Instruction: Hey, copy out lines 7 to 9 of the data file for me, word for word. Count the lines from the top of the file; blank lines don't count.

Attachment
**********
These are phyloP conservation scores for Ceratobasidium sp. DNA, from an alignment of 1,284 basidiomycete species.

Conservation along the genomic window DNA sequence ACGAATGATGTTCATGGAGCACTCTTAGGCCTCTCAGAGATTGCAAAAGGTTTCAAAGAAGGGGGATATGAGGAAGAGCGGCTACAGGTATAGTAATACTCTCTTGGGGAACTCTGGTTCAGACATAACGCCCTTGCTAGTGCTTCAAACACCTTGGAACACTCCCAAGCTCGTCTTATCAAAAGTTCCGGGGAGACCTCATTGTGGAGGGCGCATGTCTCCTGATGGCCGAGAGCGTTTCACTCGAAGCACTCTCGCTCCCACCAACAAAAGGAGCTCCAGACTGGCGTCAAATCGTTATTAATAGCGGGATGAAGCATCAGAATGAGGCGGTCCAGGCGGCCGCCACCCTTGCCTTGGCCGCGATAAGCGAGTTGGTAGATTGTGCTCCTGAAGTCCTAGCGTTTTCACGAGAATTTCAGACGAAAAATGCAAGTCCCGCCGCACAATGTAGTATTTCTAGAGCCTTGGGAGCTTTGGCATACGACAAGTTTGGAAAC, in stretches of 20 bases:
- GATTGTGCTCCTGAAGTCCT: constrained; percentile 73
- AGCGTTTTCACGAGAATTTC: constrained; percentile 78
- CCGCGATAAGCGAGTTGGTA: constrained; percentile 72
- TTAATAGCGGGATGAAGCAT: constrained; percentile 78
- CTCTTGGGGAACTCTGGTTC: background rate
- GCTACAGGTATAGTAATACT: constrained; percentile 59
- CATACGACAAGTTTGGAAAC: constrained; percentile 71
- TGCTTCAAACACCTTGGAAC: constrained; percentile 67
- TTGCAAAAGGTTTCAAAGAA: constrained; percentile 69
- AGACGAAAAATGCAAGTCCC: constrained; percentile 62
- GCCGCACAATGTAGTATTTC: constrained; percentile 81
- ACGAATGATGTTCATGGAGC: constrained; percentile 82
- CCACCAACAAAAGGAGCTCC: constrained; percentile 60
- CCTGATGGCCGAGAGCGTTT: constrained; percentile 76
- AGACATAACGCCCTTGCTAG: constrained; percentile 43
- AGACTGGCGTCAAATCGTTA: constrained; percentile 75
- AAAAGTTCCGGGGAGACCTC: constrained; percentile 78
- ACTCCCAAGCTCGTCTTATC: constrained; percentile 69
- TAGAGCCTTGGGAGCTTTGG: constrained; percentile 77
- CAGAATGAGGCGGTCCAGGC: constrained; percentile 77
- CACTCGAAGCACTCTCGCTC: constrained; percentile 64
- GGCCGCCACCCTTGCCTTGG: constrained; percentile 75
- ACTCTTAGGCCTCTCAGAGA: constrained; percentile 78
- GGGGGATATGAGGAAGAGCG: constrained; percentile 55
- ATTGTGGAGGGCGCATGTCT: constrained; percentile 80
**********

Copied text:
- CTCTTGGGGAACTCTGGTTC: background rate
- GCTACAGGTATAGTAATACT: constrained; percentile 59
- CATACGACAAGTTTGGAAAC: constrained; percentile 71